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October 11, 2022 3 min read

Shot of the desk installed at 184 Morgan Street, Jersey CIty, NJ. By Matthew Gordon.

 

 

The Project:

This summer we teamed up with some familiar faces from design firm, K&Co (now merged with Woods Bagot), and had the opportunity to revisit a past design and adapt it for a new residential condo located at 184 Morgan Street in Jersey City. We were delighted that they wanted to bring back the design we used for ourD.S. & Durga project, which incorporated striated layered concrete loosely inspired by the “rammed earth” techniques often used by architects. We initially developed this technique as wall-cladding for the D.S. & Durga project, but this time our task was to play around with the design language and adapt it to be used in a desk for the reception area of this new residential building.

 

Shot of the desk installed at 184 Morgan Street, Jersey CIty, NJ. By Matthew Gordon.

 

The Challenges: 

The main question we had to ask ourselves in order to tackle this was: Can we adapt this flat panel design to something rounder? The original project was already a novel innovation as a flat panel design, so we anticipated that adding curves to an already technically challenging process would make it all the more daunting. 

 

 

Shot of the desk installed at 184 Morgan Street, Jersey CIty, NJ. By Matthew Gordon.

 

Here’s how we tackled it: The desk was designed to be over 12 ft long, so the entire facade of the desk had to be made in one single piece. This required some in-depth mold-making, which we worked on for about a week just to get us to the starting point. The 12 foot piece included the front side and the 2 curved edges and then 2 more flat panels added to the side.

 

Original CAD of the desk outlining dimensions. 

 

In order to test out the technique and its viability in a new form, we had to create a mock version of the desk to ensure that the different colored streaks would even take to a curved surface. 

 

Testing the viability of multi-colored concrete on a rounded surface. 

 

One intellectually and physically challenging portion of the process was pouring the streaks up the curved sides and making sure all the colors stayed in place now that we adapted this technique into a new form. The colored concrete was hand poured into the different layers over the "Formica"-lined mold.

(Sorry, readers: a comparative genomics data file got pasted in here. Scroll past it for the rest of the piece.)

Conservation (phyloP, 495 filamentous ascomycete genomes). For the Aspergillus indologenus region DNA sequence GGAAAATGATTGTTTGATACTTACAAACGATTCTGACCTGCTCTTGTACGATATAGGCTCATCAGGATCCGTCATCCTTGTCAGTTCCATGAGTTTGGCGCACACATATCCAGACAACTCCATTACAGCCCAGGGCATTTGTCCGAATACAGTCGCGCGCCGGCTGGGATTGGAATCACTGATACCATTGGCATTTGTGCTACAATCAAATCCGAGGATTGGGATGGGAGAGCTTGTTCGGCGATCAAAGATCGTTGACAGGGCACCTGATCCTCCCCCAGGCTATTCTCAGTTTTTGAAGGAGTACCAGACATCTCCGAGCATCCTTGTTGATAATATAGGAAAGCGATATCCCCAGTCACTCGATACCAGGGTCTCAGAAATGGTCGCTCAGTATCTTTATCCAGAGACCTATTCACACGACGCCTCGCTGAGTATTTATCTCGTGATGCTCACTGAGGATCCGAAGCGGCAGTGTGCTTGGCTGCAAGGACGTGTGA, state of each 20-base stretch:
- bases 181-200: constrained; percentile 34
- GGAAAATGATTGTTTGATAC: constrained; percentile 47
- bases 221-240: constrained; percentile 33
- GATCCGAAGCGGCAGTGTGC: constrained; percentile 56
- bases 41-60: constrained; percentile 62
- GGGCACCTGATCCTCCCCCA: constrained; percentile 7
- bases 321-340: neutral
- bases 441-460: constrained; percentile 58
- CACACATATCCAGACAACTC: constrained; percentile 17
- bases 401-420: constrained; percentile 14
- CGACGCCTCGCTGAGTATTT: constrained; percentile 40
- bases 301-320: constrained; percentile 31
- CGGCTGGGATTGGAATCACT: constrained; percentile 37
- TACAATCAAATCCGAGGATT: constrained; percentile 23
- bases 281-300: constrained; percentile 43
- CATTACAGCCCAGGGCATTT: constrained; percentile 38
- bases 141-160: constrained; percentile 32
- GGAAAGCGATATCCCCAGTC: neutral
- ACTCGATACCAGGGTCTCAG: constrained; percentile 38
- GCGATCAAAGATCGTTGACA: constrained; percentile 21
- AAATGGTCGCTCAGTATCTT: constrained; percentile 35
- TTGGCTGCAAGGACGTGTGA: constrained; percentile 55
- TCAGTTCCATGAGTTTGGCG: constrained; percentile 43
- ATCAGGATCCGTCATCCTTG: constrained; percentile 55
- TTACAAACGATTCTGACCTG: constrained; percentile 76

Color-matched concrete based on client's specifications.

 

We matched the colors they gave us and created custom colors for the stripes based on what the designer asked for. We used a more solid monochromatic colorway for the desktop, however, which was cast in a separate piece. 

 

Installation day at 184 Morgan Street. 

 

We then assembled the whole piece on site, which took a full day to assemble and get set up. 

 

Installation day at 184 Morgan Street.  

 

According to the designers' sketches/CADS, the desk was also meant to be leaning slightly forward, so we had to engineer the piece so that it could tilt forward and hang vertically without coming apart or breaking, all while the concrete was only 1 inch thick!

 

Original CAD of the desk outlining dimensions. 

  

Although the process was demanding, testing the bounds and limits of concrete is what we love to do and always welcome this type of project. The intensive research and development aspect of the project is really what made it challenging, but also a lot of fun. We love knowing that there is the possibility that it can blossom into a full-blown product or service line that we reuse, and willingly embrace any project that may lead us to a process or technique that we can apply to a different project, effectively furthering our role in the constant evolution of concrete design. 

 

Behind the scenes images from our Greenpoint studio. 

 

The Results: 

Our project was completed in July of this summer, but the 41-story reinforced concrete superstructure of184 Morgan Street is steadily rising next to the Powerhouse Arts District inJersey City and is set to be completed in 2022. 

 

The reception desk installed at 184 Morgan Street in Jersey City.  Photo by Matthew Gordon.

 


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